In many applications, the concepts of “dead volume” and “internal volume” play an important role. Especially the question of how to keep these values to a minimum is asked frequently. The terms ‘’dead volume’’ and ‘’internal volume’’ are sometimes used interchangeably, but actually have very different meanings. In this blog, we will explain what the difference is between the 2 and what implications dead volume and internal volume have on processes. Obviously, we will also share some expertise on how to address such implications!
The figure shows a cross-section of an example process, depicting the swept and dead volume in the example instrument. The inlet of the instrument is on the left and the outlet on the right. The flow path will thus be from left to right. The plug at the bottom creates a dead volume in which fluids come to a halt.
Internal volume generally means: The volume that is occupied in a certain space by the process fluid. It can be defined as the sum of the “swept volume” and the “dead volume”. For example, if we take a 3-way fitting, with one side plugged and the others open to flow, we can very easily determine what the swept volume and dead volume are. Indeed, the swept volume is the volume through which the fluid moves (flow path) and the dead volume is the volume that is outside the flow path and essentially acts as a tank or space in which the fluid is immobile. This space is also referred to as “dead leg”. This is where confusion occurs, as the term dead volume is sometimes incorrectly used to describe the internal volume.
As one can imagine, stagnant fluids can be a problem in certain applications. One of the most common examples are fluids that contain microbes. If these fluids come to a halt and stay in the dead volume without being cleaned or removed, they may cause problems as they may produce harmful substances.
This issue is commonly seen in the food and beverage industry (and other hygiene-sensitive industries). For these specific applications, the Equilibar SDO and FDO valves have been developed. These valves have no dead legs and therefore no dead volume. Moreover, these regulators have been designed with CIP and SIP requirements in mind and are therefore very easy to clean, maximizing the process performance. You can read more about the product characteristics on the FDO product page.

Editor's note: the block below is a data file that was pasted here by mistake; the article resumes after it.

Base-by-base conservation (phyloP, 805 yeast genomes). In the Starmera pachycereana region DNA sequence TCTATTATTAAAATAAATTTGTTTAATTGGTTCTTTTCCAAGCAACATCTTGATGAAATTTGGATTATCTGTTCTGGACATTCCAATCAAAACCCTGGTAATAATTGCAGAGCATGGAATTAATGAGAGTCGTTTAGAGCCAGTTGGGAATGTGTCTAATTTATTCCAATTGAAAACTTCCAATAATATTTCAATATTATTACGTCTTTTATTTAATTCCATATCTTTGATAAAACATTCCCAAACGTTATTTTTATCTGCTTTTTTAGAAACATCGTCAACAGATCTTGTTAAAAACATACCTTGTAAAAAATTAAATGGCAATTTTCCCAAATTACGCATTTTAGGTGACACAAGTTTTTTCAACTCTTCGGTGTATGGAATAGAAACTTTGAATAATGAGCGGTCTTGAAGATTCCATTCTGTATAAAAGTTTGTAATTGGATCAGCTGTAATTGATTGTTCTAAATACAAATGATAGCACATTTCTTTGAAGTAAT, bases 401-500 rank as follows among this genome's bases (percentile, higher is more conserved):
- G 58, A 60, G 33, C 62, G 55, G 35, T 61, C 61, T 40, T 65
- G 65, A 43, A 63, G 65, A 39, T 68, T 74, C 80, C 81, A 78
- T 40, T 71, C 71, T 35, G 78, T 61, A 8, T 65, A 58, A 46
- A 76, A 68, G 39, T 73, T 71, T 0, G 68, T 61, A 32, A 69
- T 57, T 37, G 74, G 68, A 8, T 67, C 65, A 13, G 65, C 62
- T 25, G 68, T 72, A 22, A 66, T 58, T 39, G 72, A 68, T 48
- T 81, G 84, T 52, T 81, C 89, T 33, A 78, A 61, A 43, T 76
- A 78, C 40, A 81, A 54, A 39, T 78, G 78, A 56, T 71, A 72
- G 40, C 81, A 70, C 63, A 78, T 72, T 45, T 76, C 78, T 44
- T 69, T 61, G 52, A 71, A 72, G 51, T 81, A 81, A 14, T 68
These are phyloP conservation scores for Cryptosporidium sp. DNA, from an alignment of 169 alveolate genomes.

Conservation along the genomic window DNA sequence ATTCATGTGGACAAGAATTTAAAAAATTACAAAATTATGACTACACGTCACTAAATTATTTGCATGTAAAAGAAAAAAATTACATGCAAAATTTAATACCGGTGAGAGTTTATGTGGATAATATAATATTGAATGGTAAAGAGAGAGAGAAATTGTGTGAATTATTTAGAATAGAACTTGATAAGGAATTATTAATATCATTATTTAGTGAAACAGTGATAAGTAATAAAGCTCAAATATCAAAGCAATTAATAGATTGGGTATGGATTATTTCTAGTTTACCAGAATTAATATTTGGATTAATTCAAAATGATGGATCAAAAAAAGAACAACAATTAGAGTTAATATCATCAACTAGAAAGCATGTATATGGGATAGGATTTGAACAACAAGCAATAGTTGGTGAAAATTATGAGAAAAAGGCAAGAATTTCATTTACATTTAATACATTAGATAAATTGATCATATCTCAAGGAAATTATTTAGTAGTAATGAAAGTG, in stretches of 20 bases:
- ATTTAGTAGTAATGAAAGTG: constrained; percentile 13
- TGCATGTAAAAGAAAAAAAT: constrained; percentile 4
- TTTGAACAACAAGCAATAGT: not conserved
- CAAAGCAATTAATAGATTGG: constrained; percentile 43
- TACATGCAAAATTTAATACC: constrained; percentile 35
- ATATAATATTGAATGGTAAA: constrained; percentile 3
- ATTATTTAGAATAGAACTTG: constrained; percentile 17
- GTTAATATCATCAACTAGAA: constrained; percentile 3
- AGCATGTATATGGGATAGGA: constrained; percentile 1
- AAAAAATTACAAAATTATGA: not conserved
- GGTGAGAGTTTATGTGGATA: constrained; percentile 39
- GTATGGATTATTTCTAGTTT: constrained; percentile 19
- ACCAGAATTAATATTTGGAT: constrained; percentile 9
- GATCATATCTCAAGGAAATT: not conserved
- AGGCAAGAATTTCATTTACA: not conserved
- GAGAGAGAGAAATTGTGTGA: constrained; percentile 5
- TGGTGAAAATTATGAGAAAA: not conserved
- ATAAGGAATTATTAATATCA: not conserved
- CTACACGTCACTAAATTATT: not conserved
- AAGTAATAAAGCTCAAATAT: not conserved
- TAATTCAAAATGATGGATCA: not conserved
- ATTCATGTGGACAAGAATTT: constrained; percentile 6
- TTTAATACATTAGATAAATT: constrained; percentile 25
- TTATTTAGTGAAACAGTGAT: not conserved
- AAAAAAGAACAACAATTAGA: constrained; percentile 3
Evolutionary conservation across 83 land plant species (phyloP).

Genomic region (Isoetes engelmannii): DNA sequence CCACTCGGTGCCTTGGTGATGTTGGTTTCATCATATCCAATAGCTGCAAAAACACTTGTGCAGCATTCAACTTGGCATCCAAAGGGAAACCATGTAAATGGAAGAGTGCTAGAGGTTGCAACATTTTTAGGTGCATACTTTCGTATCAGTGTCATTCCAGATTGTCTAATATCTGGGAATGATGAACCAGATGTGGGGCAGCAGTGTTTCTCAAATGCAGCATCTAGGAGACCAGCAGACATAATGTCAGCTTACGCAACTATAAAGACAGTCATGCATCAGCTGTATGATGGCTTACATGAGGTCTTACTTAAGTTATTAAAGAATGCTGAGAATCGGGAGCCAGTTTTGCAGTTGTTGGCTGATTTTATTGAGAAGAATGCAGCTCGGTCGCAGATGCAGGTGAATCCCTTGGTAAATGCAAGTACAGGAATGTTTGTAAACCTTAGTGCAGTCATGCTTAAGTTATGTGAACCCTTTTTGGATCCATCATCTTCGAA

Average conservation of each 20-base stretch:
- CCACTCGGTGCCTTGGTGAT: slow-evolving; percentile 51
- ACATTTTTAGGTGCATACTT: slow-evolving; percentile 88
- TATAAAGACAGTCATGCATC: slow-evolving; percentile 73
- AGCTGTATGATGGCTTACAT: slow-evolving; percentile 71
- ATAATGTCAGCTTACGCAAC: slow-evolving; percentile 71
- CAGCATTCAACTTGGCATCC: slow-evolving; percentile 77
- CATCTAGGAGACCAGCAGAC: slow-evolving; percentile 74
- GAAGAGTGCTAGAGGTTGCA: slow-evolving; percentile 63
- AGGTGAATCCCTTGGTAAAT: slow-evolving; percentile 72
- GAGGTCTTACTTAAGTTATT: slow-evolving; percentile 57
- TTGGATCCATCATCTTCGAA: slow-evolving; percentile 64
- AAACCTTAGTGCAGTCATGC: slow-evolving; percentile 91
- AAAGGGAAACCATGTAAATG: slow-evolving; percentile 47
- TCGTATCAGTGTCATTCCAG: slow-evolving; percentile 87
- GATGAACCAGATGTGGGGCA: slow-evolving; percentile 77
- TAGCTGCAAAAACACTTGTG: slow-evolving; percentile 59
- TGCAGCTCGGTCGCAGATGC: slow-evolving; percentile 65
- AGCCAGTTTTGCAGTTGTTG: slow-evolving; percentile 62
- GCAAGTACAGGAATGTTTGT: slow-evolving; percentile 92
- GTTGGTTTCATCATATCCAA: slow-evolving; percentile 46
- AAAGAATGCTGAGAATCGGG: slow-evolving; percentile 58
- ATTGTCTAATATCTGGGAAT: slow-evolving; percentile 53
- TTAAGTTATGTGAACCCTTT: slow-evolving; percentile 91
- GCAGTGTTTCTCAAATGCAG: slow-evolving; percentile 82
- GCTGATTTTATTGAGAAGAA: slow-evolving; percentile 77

Dead volume is of significant importance in chromatography; it can lead to peak broadening, which compromises peak resolution. There are many other instances in which dead volume can pose a problem. Examples are the build-up of debris and particles; or the standstill of a solution, potentially resulting in gelling.
To prevent issues in the controlled process, the back pressure regulators in the Equilibar Research Series don’t have dead-legs.
Additionally, the FDO series regulators were specifically designed to avoid dead volume. The FDO series regulators can handle pressures up to 10 bar gauge and are specific for (bio)pharma and food industries, containing only USP Class VI certified materials and being electropolished.
For applications in which these strict requirements aren’t required, the use of the NLD Series regulators is a good option. Instead of having a body and a cap, which is the standard for all Research and GS Series regulators, the NLD units have 3 parts: a body, a top cap, and a bottom cap. Because of this design, no machining ports are necessary, and the units are devoid of dead-legs or dead volume.
Internal volume, on the other hand, can be a critical factor for completely different reasons. In processes requiring precise measurements or use small volumes, for example, it is essential to have the lowest amount of internal volume possible. A great example of this are microfluidics and related fields of application. Often, the used volumes are so low that adding a new component with a relatively large internal volume can compromise the precision of the measurement or process.
Another application that can benefit from small internal volumes is dosing. This specifically applies to situations in which very small amounts have to be dosed and precision is required; when this is the case, a smaller internal volume will lead to more precise dosing.
Yet another application in which internal volume can play an important role is catalytic research. These processes often contain very small amounts of (a) certain catalyst (particles), which makes it important to keep the internal volume – and thus the volume in which particles can collide – small, in order to increase the probability of effective collisions and with that the speed of reaction.
In applications or processes which require low internal volume, the LVF Equilibar back pressure regulator is ideal. It has a staggeringly low internal volume of only 0,23 ml(!) and, in addition, is very compact (not much larger than a 2 euro coin) for set-up in small spaces. Additionally, Equilibar back pressure regulators can be fitted with almost any fitting. For small internal volumes, 1/16’’ HPLC fittings are often used, which can easily be incorporated into several types of regulators.
If you want to learn more about our products for use in your application and how these help increase the precision, reliability and reproducibility of your process, please do not hesitate to contact our engineers – you can also start a conversation right now by opening the green chat widget in the low right corner of the page. We are happy to advise you to help you maximize the performance of your system. Should you wish to explore more options for your process on your own, have a look at our product configurator to play around with potential process parameters and available product features.